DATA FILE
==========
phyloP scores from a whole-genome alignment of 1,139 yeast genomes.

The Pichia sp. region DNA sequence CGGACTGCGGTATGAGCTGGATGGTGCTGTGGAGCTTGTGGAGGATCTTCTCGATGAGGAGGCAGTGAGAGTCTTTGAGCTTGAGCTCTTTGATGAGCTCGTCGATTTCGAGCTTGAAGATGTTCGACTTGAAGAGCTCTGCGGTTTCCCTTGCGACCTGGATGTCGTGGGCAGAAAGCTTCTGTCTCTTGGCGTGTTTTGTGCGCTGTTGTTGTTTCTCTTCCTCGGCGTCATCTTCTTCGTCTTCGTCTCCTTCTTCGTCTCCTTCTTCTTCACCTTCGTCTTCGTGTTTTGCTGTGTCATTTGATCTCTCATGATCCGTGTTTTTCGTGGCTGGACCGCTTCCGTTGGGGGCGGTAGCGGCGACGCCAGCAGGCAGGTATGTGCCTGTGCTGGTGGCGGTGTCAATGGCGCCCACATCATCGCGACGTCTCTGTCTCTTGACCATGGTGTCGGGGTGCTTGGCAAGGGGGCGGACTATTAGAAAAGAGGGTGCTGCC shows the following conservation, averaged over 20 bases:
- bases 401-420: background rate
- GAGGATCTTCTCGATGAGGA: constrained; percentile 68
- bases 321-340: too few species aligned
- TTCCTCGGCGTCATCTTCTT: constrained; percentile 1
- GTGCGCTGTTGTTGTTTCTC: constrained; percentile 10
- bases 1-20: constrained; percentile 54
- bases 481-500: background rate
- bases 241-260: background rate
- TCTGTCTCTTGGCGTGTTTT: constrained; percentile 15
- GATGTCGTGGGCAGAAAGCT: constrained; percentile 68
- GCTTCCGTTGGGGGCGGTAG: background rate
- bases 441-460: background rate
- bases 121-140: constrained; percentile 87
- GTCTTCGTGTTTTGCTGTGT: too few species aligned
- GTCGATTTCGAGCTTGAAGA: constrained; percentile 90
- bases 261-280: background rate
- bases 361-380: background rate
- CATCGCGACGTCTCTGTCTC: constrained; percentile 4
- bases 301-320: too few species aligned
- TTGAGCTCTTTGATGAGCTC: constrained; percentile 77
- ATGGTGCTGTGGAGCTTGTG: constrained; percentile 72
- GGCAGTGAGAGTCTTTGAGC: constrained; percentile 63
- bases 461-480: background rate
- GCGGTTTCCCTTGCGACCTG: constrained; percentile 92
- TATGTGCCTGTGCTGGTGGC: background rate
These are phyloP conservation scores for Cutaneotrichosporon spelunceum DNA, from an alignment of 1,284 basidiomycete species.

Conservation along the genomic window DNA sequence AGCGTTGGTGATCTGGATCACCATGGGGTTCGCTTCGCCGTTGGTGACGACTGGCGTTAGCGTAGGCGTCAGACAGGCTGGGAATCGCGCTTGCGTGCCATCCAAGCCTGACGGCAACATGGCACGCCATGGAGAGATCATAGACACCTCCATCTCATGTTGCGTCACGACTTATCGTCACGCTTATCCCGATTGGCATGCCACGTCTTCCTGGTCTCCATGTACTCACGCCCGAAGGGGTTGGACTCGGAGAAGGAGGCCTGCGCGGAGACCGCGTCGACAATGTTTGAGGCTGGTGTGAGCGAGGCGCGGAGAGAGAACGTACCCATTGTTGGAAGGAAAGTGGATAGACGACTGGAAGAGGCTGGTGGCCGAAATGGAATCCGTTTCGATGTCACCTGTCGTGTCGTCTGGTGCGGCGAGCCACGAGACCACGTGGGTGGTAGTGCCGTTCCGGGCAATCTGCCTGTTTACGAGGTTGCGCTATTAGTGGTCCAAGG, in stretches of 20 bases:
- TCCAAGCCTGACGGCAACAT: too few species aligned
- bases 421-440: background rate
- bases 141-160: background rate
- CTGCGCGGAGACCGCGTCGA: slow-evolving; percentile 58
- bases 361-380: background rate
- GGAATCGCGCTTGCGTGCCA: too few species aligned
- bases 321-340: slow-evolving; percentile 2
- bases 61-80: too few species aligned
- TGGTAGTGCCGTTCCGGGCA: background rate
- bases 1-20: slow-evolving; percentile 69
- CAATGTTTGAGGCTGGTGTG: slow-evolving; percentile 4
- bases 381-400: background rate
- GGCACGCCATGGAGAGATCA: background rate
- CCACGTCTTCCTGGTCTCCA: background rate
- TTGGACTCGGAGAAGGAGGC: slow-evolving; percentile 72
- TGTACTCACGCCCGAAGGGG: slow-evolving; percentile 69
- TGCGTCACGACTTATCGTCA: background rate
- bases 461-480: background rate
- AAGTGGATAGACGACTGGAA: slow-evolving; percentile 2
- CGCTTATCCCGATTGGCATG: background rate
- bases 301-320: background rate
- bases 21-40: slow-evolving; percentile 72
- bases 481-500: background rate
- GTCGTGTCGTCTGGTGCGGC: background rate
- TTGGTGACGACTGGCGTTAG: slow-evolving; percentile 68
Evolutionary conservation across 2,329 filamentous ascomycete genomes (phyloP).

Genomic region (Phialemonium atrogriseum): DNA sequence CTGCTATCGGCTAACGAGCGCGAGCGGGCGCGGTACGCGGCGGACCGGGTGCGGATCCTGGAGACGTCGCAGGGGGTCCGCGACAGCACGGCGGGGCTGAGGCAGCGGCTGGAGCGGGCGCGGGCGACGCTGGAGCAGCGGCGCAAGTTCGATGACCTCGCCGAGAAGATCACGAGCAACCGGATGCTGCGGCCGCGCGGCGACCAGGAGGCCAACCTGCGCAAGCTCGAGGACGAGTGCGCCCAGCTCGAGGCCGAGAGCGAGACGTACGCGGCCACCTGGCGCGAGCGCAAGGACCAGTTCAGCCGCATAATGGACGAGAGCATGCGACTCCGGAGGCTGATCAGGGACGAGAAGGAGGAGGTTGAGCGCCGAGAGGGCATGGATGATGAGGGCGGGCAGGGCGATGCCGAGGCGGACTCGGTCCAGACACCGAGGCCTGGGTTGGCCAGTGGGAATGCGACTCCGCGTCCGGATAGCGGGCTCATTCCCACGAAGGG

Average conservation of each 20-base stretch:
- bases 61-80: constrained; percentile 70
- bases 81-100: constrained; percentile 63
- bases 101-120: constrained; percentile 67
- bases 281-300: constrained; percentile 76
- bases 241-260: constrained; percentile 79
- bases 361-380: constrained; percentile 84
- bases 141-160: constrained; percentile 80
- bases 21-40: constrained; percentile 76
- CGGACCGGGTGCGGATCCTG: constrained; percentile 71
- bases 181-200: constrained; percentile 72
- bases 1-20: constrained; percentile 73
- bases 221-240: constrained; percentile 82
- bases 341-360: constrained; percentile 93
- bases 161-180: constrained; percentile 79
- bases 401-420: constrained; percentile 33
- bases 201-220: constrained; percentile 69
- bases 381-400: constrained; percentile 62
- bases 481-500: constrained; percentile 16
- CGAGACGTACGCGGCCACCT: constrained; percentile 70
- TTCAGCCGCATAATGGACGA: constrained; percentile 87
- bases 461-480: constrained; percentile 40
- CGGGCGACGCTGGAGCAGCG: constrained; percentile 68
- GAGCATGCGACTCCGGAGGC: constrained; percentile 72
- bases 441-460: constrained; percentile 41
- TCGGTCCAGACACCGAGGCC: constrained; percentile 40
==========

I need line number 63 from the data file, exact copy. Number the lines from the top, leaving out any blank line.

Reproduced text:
- bases 361-380: constrained; percentile 84